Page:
Petaluma Police Department, a city with a population of around 62,000 people, has received the most expensive equipment since 2010. The North Bay tourist destination is known for its stunning views and low-crime rate - yet the charming town is the smallest Bay Area city armed with the most military equipment in recent years.
"I don't embarrass easily, but it's not what I'd like to see," said Teresa Barrett, the city's mayor. "I'm not happy there is any type of military equipment in our community."
According to the Department of Defense, the Petaluma Police Department received an Armored Rescue Vehicle or ARV in 2014. The SWAT vehicle is sometimes referred as a 'counter attack truck.'
Sierra: "Why would a city like Petaluma need a military vehicle like that?"
Barrett: "I don't have justification for it. I don't think we need a vehicle like that, and I would not have supported it had we've been asked to pay for it."
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The ARV is one of two tactical military vehicles Petaluma Police have acquired in recent years. While the ARV is worth $750,000, it was no cost to Petaluma Police through the Department of Defense's 1033 program. The federal program allows law enforcement agencies to apply for military surplus equipment that would otherwise be thrown away.
Petaluma Police Chief Ken Savano argues ARV's are designed to protect law enforcement from armed and dangerous suspects.
Stephanie: "How many times has it been used?"
Mayor Barrett: "It has only been used four times in our community."
Petaluma police ranks first in the Bay Area for receiving the most expensive military equipment in the past 10 years. Equipment the department didn't pay for but is worth more than $1.3 million.
Antioch police ranks second. The department raking in more than $1 million worth of equipment. Everything from a single-order of 13 rifles to a Mine Resistant Ambush Protected Vehicle - better known as an MRAP.
These vehicles are built for war zones, equipped to survive an IED attack. Yet, 8 police departments across the Bay Area have ordered them. Including, two suburban cities like South San Francisco and Redwood City where there are conflicting arguments on whether to keep them.
"It was said over and over... please the tank is such a poor representation of our community and the chief totally agrees," said Diane Howard, the mayor of Redwood City.
Howard speaking on behalf of Redwood City Police Chief Dan Mulholland said their department wants to focus on community policing.
"He's returning the vehicle back to the federal government," Mayor Howard said. "He would be happy to not have in Redwood City."
But, both the mayor and police chief in South San Francisco feel just the opposite.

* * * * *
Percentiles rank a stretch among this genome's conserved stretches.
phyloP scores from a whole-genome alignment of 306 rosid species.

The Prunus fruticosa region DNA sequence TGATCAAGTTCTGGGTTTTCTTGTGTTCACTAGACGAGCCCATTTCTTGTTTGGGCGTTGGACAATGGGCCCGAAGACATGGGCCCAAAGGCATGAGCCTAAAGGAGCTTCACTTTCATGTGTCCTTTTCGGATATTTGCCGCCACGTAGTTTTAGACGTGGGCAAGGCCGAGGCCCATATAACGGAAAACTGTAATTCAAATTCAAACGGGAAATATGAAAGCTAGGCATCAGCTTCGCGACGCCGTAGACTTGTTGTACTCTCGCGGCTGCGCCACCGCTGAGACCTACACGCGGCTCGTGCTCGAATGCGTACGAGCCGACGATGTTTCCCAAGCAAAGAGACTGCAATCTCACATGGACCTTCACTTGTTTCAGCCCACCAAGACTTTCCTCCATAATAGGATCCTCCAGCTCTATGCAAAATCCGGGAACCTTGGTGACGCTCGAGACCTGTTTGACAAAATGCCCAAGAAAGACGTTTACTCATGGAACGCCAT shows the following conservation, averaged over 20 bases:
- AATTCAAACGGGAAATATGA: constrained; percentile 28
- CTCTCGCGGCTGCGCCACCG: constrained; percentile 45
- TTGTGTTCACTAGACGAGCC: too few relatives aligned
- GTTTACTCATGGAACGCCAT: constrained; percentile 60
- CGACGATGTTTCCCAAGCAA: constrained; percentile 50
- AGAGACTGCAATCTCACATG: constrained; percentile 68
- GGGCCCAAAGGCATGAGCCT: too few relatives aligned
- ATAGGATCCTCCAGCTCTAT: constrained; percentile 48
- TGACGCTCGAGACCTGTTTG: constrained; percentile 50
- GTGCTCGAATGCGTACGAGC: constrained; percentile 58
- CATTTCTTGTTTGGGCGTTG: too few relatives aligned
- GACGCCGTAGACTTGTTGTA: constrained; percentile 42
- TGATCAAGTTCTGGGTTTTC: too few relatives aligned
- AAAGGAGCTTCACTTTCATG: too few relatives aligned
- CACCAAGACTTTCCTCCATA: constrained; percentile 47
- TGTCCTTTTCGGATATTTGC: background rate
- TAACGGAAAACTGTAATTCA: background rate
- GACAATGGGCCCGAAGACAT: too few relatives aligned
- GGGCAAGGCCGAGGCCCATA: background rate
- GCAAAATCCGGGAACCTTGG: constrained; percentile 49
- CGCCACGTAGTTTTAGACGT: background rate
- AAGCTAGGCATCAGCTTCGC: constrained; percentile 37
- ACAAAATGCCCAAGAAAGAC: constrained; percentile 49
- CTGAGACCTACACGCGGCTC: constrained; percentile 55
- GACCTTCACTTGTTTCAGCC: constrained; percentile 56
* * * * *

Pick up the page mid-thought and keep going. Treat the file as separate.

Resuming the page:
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"I have no problem with the vehicle," said Richard Garbarino, the mayor of South San Francisco. "I think the value that presents itself far outweighs any other considerations that it's an armored vehicle... it has the potential to save lives."
Garbarino said the tactical vehicles are crucial to respond to natural disasters, specifically flooding. According to South San Francisco Police, the MRAP has cost $3,000 in regular maintenance fees since the department acquired it in 2013.
"Yes, I understand the image it presents, but I'll take that against the loss of life any day," he said.
South San Francisco Corporal Matt O'Connor also spoke with ABC7 off-camera. Cpl. O'Connor reiterated MRAPs were crucial for their department to safely respond to armed suspects, criminal barricade situations, active shooters, and threats.
"It allows us to be closer to dangerous situations faster than we ever have been able to before," said Corporal O'Connor.
The 1033 program first became scrutinized after the shooting death of Michael Brown. Now, following George Floyd's death, the conversation around militarized police is even more controversial.
The House Armed Services Committee will be considering an amendment this week to cancel the program.
Petaluma Police Chief Ken Savano released this statement on the city's website explaining the value MRAPs bring to the police force:
"We acknowledge that our department does have a military surplus armored rescue vehicle, but we want to provide the community with some background about why we have that tool and what are it's purposes. Our armored rescue vehicle (ARV) is a specific tool designed to protect law enforcement from armed and dangerous suspects. The ARV is used by our tactical team and at times by patrol in situations where a there has been or may be a violent confrontation or a shooting, hostage situations resulting in trapped or injured victims/officers, or where the suspect(s) is armed and dangerous. In these situations, it is not safe for our officer(s) to attempt rescues or evacuations with standard patrol car as the ballistic protection of the patrol car is not sufficient to keep the officer safe from gunfire."
Take a look at more stories by the ABC7 News I-Team.